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Introduction Calves are born agammaglobulinemic and rely on colostrum ingestion to absorb essential immunoglobulins for defense against disease. 1 Adequate transfer of passive immunity (ATPI) through colostrum is dependent on; 1) whether the

Open access
in Journal of the American Veterinary Medical Association
in American Journal of Veterinary Research

adult horses. A possible explanation for the higher plasma AA concentration in foals during the first week of life may relate to AA intake via colostrum ingestion. Despite being unable to synthetize adequate amounts of AA, newborn calves were found to

Open access
in American Journal of Veterinary Research

A bsorption of maternal antibodies in neonatal calves is commonly evaluated by measuring immunoglobulin G (IgG) as it is the primary immunoglobulin in bovine colostrum. 1 Radial immunodiffusion assays (RID) are the reference test for measuring

Open access
in American Journal of Veterinary Research

& coauthor : Boaz Arzi David A. Martínez —Auburn University The titers, duration, and residual clinical protection of passively transferred nasal and serum antibodies are similar among beef calves that nursed colostrum from vaccinated or unvaccinated dams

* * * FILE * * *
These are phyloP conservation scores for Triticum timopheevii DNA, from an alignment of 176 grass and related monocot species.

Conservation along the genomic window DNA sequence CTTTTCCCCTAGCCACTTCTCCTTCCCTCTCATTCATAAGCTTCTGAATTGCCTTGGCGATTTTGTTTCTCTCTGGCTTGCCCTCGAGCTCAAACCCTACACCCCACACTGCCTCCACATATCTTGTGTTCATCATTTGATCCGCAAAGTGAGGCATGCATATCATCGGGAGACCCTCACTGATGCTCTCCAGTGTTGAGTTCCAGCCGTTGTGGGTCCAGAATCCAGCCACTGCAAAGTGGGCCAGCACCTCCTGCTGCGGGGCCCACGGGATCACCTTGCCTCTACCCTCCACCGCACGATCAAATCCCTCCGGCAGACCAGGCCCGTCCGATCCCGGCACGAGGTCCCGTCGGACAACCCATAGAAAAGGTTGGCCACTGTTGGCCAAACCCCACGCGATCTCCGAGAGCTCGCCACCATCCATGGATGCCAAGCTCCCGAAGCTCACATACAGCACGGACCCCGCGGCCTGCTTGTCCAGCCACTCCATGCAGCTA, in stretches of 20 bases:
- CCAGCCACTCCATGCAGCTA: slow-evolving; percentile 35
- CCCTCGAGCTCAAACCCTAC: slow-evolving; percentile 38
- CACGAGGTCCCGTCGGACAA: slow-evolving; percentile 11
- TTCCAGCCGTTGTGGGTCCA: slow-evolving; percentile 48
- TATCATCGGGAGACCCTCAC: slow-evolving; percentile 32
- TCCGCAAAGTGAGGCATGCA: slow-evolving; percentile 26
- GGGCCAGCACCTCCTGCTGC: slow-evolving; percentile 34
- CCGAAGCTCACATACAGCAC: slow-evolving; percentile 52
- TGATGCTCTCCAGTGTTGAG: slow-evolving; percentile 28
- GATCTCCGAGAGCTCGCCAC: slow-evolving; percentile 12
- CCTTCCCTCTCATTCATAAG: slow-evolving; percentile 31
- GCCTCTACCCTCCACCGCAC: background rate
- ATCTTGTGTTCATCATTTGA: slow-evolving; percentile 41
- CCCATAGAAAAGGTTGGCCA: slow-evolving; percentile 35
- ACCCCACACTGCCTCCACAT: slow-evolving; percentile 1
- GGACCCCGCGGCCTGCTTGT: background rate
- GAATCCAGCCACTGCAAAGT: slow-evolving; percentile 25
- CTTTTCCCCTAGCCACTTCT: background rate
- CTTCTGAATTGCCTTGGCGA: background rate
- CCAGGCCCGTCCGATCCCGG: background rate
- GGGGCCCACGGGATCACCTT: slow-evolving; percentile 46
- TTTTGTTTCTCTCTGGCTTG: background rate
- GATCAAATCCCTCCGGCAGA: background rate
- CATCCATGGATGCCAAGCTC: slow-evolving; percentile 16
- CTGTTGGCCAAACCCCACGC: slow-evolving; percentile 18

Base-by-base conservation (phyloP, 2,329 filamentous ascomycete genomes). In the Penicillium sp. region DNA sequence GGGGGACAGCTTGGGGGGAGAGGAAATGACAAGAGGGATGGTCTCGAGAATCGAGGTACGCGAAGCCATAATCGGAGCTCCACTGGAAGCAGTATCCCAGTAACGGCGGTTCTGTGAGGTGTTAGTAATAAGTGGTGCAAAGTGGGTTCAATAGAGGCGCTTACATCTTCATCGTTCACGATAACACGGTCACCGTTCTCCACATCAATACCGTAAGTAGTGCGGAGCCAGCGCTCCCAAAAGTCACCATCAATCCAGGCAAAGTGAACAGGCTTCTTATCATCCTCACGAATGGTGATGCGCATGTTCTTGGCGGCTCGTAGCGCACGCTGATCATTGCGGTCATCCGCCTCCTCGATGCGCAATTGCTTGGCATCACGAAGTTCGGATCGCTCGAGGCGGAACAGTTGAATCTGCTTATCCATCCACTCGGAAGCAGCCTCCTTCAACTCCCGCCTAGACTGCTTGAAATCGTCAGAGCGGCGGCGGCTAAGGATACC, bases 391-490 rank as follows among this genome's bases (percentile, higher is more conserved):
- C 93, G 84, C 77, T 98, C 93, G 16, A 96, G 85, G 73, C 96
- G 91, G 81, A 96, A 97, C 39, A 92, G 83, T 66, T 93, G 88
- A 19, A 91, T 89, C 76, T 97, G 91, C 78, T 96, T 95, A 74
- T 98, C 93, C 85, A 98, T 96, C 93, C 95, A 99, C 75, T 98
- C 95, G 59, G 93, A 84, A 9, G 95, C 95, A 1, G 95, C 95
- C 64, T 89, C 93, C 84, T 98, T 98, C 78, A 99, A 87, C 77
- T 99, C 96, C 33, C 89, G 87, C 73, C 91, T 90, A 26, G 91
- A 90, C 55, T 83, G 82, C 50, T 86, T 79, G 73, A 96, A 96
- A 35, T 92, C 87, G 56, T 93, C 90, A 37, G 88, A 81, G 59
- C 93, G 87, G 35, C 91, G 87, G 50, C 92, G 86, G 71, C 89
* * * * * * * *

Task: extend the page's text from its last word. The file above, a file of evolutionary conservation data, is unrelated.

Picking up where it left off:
Open access
in American Journal of Veterinary Research
Author:

& coauthor : Boaz Arzi David A. Martínez —Auburn University The titers, duration, and residual clinical protection of passively transferred nasal and serum antibodies are similar among beef calves that nursed colostrum from vaccinated or unvaccinated dams

Open access
in Journal of the American Veterinary Medical Association

than antibodies might mediate protection. Foals of mares vaccinated against R equi or VapA develop increased antibody activities against these antigens in their serum and colostrum that are transferred to foals, but their foals are not protected. 26

Open access
in American Journal of Veterinary Research

PVLs (0.051, 0.003, 0.050, and 0.033). Because it has been reported to take 3 to 5 weeks after infection to develop a BLV antibody titer detectable by an ELISA test, which was longer than the time to become qPCR positive in 6 of 8 colostrum

Open access
in American Journal of Veterinary Research

commercial colostrum replacement product (Calf’s Choice Total Gold; Saskatoon Colostrum Company). Each calf received a total of 200 g IgG within 4 hours of birth. All calves were housed in individual pens until transported (17 miles) within 2 to 5 days

Open access
in American Journal of Veterinary Research

intermediate hosts, including mice and rats, that make the oocysts available for the definitive hosts as well. 4 Other factors are presence of oocyst- contaminated grass, food containers, and drinking water; colostrum contaminated with tachyzoites; calving

Open access
in Journal of the American Veterinary Medical Association